On March 3, a mother in Darien, Conn., received a terrifying telephone call. A stranger told her he had kidnapped her child and demanded that she stay on the phone with him, withdraw money from the family's bank account and wire it to an overseas account. Although rattled, the mother did not panic. She called the local police, who determined that her child was safe at school. The woman's cool saved her family thousands of dollars and kept her from becoming the victim of a virtual kidnapping scam.
South American gangs have been busy pulling off virtual kidnapping schemes in Spain and other parts of Europe. With increasing reports surfacing of virtual kidnappings targeting people in the United States and Europe, it is important to understand the problem and learn how to avoid becoming a victim of the scam.
Taking Advantage of Panic
As its name implies, a virtual kidnapping involves no abduction whatsoever — it is really more of a scam. At its core, a virtual kidnapping is a psychological game in which criminals put on a theatrical performance designed to instill fear and coerce their target into quickly complying with demands for money. The more convincing the performance and the more fear they can provoke, the better their chances of receiving a ransom for a kidnapping that never occurred.
Simply by convincing a target's family that a kidnapping has occurred, criminals can net thousands of dollars without the effort, resources or risk a physical kidnapping for ransom entails. Although the sums virtual kidnappers generally demand and receive are lower than in an actual high-value kidnapping, the criminals can get a much faster payout. A traditional kidnapping, including the necessary preparations and negotiating for and receiving a ransom, can last for an extended period.
Virtual abductors do not have to spend money to pay for the personnel and infrastructure required for a conventional kidnapping. Typical kidnappings require people to conduct surveillance before a kidnapping and to perform the abduction, and a safe place is needed to hold the victim while negotiations take place. With more people, greater infrastructure and increased communication with the victim's family over time, the risk grows of a kidnapping going bad. A virtual kidnapping can be pulled off in an hour or two by one person or small gang using a disposable cellphone and demanding a ransom wired to an overseas location. Because of the ease of conducting virtual kidnappings, there has even been a long history in certain countries of those scammers operating from inside prisons.
Simply by convincing a target's family that a kidnapping has occurred, criminals can net thousands of dollars without the effort, resources or risk a physical kidnapping for ransom entails.
And even if virtual kidnappers are caught, they do not face the harsher punishments that a conventional kidnapper would. A virtual kidnapping essentially is extortion or a confidence scam with no violence involved or harm caused, so it generally merits a lesser sentence if the criminal is caught and convicted, and it therefore is seen as less risky.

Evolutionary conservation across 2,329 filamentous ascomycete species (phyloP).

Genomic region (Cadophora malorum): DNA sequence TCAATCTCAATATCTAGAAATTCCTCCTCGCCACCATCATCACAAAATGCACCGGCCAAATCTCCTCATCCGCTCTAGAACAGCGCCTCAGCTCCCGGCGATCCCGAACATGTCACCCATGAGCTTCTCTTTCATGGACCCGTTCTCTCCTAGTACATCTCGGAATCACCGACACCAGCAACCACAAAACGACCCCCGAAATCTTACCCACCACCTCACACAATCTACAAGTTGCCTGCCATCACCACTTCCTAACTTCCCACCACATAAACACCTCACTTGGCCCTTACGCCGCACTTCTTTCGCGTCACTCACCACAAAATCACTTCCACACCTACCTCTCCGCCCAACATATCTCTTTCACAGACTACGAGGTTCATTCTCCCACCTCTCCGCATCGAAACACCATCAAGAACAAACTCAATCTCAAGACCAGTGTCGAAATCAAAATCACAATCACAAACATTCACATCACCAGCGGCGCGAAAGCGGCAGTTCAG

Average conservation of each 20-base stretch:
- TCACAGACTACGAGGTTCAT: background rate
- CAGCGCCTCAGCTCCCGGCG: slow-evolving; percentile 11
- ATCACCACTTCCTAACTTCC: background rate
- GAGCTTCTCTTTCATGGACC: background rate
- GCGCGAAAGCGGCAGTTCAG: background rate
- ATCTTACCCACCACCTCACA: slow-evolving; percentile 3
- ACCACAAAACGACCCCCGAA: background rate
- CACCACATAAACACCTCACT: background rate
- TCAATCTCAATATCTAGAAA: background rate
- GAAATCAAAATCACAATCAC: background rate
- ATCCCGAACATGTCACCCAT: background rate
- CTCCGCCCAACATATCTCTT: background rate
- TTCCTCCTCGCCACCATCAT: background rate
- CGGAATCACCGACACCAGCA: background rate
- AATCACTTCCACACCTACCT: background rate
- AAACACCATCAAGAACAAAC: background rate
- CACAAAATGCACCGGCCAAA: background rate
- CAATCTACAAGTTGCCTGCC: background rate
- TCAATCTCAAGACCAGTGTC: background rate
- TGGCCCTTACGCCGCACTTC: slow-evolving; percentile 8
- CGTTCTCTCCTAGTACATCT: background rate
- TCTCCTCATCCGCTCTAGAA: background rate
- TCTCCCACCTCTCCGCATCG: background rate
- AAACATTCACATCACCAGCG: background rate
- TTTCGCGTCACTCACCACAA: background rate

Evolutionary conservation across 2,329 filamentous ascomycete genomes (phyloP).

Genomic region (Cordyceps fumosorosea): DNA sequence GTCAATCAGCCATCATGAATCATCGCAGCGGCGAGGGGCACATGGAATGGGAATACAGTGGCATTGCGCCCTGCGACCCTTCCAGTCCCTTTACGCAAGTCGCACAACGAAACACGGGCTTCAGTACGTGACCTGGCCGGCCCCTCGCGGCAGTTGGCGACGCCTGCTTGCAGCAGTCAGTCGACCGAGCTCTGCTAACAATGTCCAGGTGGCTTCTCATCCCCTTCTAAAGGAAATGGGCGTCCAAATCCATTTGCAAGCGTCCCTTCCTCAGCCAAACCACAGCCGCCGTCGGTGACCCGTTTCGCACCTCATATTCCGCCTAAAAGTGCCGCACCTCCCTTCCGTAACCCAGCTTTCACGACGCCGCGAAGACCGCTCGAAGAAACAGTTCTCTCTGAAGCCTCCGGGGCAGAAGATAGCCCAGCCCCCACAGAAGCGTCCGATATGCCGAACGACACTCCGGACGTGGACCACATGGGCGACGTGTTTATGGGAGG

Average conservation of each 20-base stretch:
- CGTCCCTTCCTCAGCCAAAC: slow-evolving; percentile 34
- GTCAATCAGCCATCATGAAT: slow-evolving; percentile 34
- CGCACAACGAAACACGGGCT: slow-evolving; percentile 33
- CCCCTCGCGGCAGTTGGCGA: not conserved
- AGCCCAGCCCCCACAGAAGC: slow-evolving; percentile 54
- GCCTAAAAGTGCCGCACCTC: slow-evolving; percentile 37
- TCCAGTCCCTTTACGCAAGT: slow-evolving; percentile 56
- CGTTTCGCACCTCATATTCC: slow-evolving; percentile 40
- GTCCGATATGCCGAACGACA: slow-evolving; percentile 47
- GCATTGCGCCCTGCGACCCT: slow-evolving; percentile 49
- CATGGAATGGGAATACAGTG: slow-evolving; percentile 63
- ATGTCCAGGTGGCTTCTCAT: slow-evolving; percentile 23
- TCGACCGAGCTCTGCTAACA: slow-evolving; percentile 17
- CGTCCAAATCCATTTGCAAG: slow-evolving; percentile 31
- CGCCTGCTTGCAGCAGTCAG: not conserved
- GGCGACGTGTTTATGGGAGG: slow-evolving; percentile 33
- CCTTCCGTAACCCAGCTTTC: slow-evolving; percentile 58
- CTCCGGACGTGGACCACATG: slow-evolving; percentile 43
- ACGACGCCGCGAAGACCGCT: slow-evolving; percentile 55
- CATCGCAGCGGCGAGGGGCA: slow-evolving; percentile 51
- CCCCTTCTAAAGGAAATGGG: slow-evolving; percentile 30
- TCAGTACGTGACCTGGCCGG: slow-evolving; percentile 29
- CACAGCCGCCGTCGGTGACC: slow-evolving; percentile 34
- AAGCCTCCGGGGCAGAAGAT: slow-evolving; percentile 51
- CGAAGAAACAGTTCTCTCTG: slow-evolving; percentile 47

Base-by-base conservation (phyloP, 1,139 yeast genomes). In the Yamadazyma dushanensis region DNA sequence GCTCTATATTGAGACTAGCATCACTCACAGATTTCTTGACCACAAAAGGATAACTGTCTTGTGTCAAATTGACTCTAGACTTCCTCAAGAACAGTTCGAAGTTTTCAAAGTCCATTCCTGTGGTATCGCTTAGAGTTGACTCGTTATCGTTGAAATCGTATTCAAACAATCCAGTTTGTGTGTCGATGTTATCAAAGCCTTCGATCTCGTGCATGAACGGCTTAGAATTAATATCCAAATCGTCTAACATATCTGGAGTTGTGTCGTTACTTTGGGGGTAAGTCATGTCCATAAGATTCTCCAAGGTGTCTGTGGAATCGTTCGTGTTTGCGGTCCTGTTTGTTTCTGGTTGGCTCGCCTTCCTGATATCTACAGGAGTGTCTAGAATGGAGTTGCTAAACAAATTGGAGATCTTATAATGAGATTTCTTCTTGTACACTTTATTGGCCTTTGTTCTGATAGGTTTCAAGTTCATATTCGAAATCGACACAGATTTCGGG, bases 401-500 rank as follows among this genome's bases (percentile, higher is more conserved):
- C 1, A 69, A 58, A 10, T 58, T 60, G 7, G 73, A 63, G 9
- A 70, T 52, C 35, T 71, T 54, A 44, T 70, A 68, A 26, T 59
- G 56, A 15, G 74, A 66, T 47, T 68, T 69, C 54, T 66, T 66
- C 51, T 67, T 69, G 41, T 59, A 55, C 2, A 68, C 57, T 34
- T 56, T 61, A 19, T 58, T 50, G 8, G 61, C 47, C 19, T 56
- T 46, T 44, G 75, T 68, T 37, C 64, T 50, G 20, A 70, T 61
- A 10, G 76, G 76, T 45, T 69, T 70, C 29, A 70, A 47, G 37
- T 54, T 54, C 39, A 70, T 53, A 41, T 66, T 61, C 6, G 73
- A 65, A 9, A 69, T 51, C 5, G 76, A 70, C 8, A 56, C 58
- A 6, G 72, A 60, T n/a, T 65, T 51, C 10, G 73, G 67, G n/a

The key to a successful virtual kidnapping is in mastering the theatrics required to instill a thorough sense of fear and shock in the victim — which in the case of a virtual kidnapping is the person who actually receives the call, since the person who has purportedly been kidnapped is in no danger and not victimized at all. The idea is to scare a panicked victim into quickly paying up — and the virtual kidnappers will be gone before the victim realizes that no kidnapping has taken place. Because of this, the kidnappers often set a payment deadline of an hour or so and strive to keep the victim on the phone throughout the ordeal. Often they will create background noise such as a child's screams or threaten to disfigure or sexually assault the purported victim to increase pressure and panic.
Variations of virtual kidnapping scams have been around for a couple of decades. An early version of virtual kidnapping relied heavily on obtaining — and exploiting — personal information about the target. In one such scheme, the scammers positioned themselves at a mall or other youth hangout offering young people a chance to enter a bogus contest for prizes such as cellphones, watches or game consoles. The youths then filled out so-called entry blanks, unwittingly offering up personal information such as addresses, phone numbers and parents' names. Afterward, the schemers would follow a potential target until he or she entered a place like a loud dance club or a movie theater where telephone contact would be difficult or impossible. This gave the criminals the opportunity to call the target's parents and claim that an abduction had take place. The scammers, armed with the personal information gained from the contest form, could describe in detail what the child was wearing and his or her whereabouts, then demand that a ransom be paid immediately.
Variations of virtual kidnapping scams have been around for a couple of decades.
Because of the amount of information the scammers had gained from the form, the scam could be very convincing. This method is still used by some virtual kidnappers, but it requires legwork — as do similar schemes that mine relevant personal information from social media. Because of the effort required, many criminals have abandoned it for easier virtual kidnapping scams that, rather than relying on this type of detailed research, use information elicited from the victim during the phone call.